Throwback ThursdayNov. 20 in history marks the anniversary of the first day of the Nuremberg Trials in 1945. The war crime trials, which took place in Nuremberg, Germany, involved the prosecution of war criminals from the European Axis powers. The trials followed the defeat of Germany at the close of World War II.

Churchill Wanted to Shoot Them Without a Trial

What many people do not know is that Winston Churchill originally planned to shoot and kill the top leaders from Nazi Germany without affording them the right to a trial. However, the United States Secretary of War, Henry Stimson, urged President Roosevelt to demand that the Nazi leaders be put on trial in international court.

Before the trial began, on Nov. 20, 1945, President Roosevelt passed away. His successor, President Harry S. Truman ordered Supreme Court Justice Robert Jackson serve as chief prosecutor in the Nuremberg Trials. Four countries in total pressed charges against the Nazi Leaders, including the United States, Russia, Great Britain and France.

During the trial, chief prosecutor Robert Jackson opened the proceedings with the following powerful words: "That four great nations, flushed with victory and stung with injury, stay the hand of vengeance and voluntarily submit their captive enemies to the judgment of law is one of the significant tributes that power has ever paid to reason."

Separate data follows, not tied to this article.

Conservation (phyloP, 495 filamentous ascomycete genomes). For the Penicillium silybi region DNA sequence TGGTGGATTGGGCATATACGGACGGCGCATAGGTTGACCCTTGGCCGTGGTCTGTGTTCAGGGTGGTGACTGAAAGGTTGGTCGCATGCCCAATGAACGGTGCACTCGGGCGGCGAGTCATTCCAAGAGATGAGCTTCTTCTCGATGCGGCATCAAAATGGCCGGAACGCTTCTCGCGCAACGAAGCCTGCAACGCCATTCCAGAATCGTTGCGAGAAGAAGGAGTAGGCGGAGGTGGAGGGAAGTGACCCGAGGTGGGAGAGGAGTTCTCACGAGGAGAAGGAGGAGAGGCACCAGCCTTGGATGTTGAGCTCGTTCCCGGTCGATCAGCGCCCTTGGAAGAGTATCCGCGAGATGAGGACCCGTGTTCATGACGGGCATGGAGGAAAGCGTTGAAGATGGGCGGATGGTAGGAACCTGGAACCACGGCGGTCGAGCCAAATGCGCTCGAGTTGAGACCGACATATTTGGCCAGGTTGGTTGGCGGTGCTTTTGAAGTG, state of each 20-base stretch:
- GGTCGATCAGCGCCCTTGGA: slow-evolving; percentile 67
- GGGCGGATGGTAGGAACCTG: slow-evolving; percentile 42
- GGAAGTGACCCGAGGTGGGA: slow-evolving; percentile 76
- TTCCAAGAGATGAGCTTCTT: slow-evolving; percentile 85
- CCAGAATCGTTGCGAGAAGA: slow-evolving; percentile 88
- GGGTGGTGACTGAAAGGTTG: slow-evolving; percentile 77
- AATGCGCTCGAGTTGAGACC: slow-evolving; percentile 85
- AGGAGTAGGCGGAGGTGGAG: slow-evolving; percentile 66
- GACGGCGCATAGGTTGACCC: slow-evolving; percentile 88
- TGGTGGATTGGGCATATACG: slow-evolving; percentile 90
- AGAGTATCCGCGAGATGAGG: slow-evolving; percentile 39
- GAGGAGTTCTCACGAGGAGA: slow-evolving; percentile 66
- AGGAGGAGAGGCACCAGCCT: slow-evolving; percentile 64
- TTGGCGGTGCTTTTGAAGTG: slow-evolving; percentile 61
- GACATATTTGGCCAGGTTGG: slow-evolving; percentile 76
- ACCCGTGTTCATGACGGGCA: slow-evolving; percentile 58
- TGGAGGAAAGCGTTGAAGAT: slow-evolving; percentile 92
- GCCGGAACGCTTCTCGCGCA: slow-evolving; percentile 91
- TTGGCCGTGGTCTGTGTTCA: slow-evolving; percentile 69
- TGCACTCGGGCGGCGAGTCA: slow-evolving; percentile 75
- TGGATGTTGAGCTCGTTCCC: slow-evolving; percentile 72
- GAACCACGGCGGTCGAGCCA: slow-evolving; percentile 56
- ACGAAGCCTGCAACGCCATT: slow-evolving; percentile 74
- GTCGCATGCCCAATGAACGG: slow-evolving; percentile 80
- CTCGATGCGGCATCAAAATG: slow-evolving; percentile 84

In total, 24 Nazi leaders were tried. They included Hermann Goering (Hitler's intended successor) and Rudolf Hess (Hitler's secretary), among many more. Each of the defendants entered pleas of not guilty to all of the charges. Some of the accusations at trial involved the killing of 30,000 Russians and thousands more when Germany invaded a ghetto in Warsaw.

Efforts were also made to ensure that the defendants received fair representation; and, when one of the defendants asked to be represented by an anti-Semitic attorney, an ex-Nazi was appointed to serve as his defense counsel.

12 of the War Criminals Were Sentenced to Hang

Nineteen of the 24 Nazi leaders were convicted of various crimes. Of them, 12 were sentenced to death by hanging. The remaining received prison sentences. Goering (Hitler's intended successor) escaped his hanging sentence by committing suicide. Another escaped his hanging by avoiding capture.